The answer of pgfplots for "mesh plots with smooth boundary" is its
patchplots library, combined with one of the higher-order patch types. Take, for example,
patch type=biquadratic : its boundaries are second order polynomials. This allows to provide a coarse-grained grid combined with smoothness.
The cost for such a format is to provide patches in a nontrival sequence: coordinates
0 1 2 3 4 5 6 7 8
are interpreted as the following points on a (single) rectangle:
3 6 2
7 8 5
0 4 1
the next 9 points make up the next rectangle and so forth. Here, points 0,1,2,3 make up the corners whereas points 4,5,6,7 are used to define the boundary parables. Point 8 is only relevant if you have
shader=interp; I think it is unused for
If you combine the approach with
shader=faceted interp, you get smooth fill colors + mesh lines.
Examples and images can be found in Section 5.6 Patchplots Library.
Of course, the cost is to manually arrange your input coordinate sequence in the format shown above - one set of 9 arranged points for every patch. To simplify this, you can also provide a single list of coordinates, and a connectivity table which tells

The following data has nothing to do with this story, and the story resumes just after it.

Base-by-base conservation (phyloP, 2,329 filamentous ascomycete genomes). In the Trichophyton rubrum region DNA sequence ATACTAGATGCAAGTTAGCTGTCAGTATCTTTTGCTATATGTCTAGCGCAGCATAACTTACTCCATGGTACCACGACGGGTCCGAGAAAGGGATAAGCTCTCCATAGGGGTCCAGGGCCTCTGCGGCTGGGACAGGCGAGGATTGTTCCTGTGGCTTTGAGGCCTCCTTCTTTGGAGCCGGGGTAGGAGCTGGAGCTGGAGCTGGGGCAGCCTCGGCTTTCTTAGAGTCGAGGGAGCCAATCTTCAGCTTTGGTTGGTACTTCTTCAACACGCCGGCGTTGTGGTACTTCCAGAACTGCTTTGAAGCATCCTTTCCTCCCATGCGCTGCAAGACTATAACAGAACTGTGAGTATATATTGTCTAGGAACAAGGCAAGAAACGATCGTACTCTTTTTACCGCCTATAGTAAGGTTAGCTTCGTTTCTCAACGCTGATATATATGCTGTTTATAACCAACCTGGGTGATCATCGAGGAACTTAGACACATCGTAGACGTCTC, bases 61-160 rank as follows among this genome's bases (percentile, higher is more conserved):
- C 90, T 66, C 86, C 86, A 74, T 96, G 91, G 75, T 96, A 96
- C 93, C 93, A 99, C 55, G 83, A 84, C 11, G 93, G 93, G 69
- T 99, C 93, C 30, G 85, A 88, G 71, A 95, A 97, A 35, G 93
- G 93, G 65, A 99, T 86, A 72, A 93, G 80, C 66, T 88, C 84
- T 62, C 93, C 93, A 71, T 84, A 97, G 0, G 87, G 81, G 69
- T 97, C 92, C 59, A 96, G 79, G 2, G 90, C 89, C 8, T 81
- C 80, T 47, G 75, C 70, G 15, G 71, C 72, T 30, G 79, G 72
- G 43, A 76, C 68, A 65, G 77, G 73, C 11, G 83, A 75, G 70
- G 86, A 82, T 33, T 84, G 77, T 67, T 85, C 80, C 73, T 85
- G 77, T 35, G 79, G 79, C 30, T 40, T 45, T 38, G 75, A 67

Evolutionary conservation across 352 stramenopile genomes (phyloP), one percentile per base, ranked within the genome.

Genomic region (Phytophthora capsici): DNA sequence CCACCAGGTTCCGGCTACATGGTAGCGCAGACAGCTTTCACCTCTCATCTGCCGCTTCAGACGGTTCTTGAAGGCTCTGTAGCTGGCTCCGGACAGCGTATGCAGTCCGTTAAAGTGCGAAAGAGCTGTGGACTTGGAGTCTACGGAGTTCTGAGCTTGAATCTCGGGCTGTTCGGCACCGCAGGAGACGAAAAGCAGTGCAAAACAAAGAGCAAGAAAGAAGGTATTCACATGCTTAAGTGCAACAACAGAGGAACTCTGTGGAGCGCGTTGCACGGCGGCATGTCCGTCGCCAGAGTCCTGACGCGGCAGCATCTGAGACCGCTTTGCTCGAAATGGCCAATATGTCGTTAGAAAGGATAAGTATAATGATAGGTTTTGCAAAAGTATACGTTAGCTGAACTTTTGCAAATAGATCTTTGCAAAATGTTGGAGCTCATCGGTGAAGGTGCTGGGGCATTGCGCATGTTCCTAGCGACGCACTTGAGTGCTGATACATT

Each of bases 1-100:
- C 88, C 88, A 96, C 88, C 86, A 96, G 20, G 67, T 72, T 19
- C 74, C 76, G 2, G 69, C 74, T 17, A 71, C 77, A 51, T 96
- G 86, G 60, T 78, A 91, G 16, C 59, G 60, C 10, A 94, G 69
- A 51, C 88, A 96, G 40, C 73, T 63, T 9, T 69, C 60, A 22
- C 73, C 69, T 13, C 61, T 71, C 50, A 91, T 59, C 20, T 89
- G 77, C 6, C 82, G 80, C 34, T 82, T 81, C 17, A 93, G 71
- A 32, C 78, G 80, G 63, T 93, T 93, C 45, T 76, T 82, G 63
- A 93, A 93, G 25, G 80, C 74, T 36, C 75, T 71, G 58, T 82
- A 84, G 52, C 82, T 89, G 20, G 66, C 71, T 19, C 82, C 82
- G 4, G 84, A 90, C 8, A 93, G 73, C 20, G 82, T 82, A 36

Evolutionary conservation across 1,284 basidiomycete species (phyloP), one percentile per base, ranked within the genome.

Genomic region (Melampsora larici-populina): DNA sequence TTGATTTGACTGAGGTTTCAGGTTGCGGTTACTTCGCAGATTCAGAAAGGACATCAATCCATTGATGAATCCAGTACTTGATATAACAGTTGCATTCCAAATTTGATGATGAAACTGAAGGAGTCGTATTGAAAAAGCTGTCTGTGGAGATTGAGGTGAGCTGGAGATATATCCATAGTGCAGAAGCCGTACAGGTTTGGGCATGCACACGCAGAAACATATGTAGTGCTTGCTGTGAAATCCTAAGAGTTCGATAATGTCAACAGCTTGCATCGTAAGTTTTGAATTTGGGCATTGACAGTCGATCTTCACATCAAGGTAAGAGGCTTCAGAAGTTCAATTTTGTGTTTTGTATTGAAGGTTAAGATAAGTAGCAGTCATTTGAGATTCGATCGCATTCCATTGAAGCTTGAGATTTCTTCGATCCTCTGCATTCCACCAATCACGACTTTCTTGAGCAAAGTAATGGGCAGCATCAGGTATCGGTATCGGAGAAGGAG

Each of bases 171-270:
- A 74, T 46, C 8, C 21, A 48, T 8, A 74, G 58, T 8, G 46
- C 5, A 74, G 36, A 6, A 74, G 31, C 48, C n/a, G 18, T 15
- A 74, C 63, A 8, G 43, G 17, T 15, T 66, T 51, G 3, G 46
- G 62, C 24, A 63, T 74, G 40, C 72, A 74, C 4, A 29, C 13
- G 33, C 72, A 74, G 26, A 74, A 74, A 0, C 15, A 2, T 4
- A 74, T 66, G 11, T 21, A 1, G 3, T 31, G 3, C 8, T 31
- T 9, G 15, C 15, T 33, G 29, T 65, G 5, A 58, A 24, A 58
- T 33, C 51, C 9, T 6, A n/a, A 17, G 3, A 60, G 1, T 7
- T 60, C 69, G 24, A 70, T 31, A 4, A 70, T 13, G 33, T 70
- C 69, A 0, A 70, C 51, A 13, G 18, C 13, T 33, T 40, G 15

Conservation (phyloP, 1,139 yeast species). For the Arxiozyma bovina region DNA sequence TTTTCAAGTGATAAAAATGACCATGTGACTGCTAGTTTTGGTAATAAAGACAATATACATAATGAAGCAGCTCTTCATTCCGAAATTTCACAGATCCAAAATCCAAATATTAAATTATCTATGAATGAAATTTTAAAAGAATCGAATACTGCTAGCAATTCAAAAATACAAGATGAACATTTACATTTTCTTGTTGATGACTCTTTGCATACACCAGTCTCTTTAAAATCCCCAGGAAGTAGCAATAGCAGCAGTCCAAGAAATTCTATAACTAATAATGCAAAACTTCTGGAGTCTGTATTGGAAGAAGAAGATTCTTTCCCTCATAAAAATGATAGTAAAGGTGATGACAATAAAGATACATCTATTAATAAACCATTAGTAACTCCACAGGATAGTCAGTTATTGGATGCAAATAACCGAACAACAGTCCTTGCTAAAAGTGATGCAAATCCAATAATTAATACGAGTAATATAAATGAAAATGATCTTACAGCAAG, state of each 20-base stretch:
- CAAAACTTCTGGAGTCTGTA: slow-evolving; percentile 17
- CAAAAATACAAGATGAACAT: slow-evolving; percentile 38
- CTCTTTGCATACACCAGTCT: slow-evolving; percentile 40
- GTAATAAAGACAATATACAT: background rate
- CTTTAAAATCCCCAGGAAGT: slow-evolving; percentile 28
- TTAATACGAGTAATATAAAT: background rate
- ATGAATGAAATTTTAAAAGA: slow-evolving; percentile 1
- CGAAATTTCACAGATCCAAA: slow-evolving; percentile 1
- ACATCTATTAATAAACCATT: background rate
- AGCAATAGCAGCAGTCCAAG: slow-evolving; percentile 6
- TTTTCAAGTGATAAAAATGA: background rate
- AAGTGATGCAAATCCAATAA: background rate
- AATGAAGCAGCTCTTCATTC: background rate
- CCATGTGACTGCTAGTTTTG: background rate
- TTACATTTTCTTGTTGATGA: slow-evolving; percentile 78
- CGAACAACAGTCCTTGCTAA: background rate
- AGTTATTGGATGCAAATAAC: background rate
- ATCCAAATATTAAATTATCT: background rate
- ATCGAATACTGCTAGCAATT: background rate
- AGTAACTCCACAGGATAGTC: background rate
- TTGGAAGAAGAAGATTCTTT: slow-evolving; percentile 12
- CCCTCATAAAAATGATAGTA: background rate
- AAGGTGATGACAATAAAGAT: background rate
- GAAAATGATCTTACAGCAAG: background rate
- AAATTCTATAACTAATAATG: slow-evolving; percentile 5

pgfplots that patch 0 consists of vertices with indices #42 #5# #7 #3 #30 #12 ... (see the
patch table option of
The alternatives are (as percusse already mentioned) to combine two plots: one which only fills the surface and one which provides the mesh. However, this has a severe limitation:
pgfplots only considers image depths inside of one single plot (compare the discussion and the alternative solution described in Section "5.6.4 Drawing Grids" in the patch plots library.
pgfplots has no option to "draw only each Nth mesh line".
I have just realized that your example function is a biquadratic function! As such, you only need one patch to capture its boundary without any loss in precision - and the effort to put input coordinates into the requested sequence is limited to only 9 points. That can be done by means of
\addplot table[z expr=<expression>].
Only the color interpolation is of first order (because pdf only supports bilinear interpolation). Consequently, you can get the effect for your example function using
shader=faceted interp combined with
patch refines - and just one patch as input:
\addplot3[patch,patch refines=3,shader=faceted interp,patch type=biquadratic]
Here is it with